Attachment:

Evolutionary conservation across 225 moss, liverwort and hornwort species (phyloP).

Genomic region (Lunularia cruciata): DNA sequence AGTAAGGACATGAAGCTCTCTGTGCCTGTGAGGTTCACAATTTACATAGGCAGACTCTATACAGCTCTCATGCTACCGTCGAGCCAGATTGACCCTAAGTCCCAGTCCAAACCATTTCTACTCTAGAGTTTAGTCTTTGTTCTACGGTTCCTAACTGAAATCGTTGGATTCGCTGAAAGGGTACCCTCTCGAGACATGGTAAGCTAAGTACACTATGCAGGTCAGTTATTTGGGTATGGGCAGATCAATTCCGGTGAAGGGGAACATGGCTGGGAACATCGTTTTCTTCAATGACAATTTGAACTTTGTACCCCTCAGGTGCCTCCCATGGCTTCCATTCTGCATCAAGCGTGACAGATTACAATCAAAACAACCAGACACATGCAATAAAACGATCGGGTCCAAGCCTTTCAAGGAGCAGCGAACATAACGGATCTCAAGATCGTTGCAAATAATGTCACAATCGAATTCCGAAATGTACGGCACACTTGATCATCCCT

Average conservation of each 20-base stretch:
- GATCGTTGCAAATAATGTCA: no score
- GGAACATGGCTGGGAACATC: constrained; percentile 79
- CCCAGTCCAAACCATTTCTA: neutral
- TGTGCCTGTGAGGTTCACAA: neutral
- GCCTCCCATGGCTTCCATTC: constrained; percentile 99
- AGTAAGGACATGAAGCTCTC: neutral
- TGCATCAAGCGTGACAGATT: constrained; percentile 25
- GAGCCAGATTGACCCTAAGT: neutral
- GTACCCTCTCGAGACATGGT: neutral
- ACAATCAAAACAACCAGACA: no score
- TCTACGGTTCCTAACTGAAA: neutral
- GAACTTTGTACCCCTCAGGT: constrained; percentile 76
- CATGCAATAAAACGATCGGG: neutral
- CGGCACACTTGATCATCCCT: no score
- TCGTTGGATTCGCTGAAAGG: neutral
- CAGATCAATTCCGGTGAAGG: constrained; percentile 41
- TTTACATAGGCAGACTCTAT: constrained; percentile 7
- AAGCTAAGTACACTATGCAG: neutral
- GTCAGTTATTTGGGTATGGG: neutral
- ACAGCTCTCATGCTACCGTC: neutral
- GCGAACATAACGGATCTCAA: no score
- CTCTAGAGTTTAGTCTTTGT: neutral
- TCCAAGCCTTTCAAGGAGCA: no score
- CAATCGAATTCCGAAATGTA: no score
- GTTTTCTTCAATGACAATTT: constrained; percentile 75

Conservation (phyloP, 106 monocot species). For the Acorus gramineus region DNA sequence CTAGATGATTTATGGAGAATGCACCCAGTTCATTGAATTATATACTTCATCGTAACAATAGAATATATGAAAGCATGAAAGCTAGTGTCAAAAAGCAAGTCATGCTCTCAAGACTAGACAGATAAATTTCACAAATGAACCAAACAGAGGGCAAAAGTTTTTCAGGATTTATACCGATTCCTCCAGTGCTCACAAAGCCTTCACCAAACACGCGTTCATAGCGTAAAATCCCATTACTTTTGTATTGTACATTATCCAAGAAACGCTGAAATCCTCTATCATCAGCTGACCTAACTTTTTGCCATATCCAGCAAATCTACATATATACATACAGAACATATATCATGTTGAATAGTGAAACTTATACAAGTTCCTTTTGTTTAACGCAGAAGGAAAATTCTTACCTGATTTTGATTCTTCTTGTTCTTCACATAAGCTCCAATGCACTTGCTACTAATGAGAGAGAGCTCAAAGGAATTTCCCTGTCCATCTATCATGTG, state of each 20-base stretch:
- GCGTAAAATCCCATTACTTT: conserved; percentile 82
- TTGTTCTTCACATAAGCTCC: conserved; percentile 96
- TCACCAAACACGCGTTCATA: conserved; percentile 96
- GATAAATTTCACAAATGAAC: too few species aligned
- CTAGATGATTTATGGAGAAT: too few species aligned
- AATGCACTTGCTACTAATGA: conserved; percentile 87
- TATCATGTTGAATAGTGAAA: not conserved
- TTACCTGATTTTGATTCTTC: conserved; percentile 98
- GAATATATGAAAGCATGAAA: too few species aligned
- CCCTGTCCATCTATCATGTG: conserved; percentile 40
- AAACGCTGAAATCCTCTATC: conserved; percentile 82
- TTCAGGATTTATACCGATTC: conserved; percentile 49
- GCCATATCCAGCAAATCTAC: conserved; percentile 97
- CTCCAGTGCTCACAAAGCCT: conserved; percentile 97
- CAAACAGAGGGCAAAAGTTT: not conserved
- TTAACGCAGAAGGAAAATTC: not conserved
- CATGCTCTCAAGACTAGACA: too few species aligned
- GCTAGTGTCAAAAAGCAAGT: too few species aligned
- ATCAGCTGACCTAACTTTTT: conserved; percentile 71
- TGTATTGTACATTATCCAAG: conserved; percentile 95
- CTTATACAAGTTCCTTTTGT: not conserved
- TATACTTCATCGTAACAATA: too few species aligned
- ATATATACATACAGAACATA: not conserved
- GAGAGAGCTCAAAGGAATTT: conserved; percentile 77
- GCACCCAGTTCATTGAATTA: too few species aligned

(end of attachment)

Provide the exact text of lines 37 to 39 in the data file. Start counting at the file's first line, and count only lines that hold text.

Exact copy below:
- TTACCTGATTTTGATTCTTC: conserved; percentile 98
- GAATATATGAAAGCATGAAA: too few species aligned
- CCCTGTCCATCTATCATGTG: conserved; percentile 40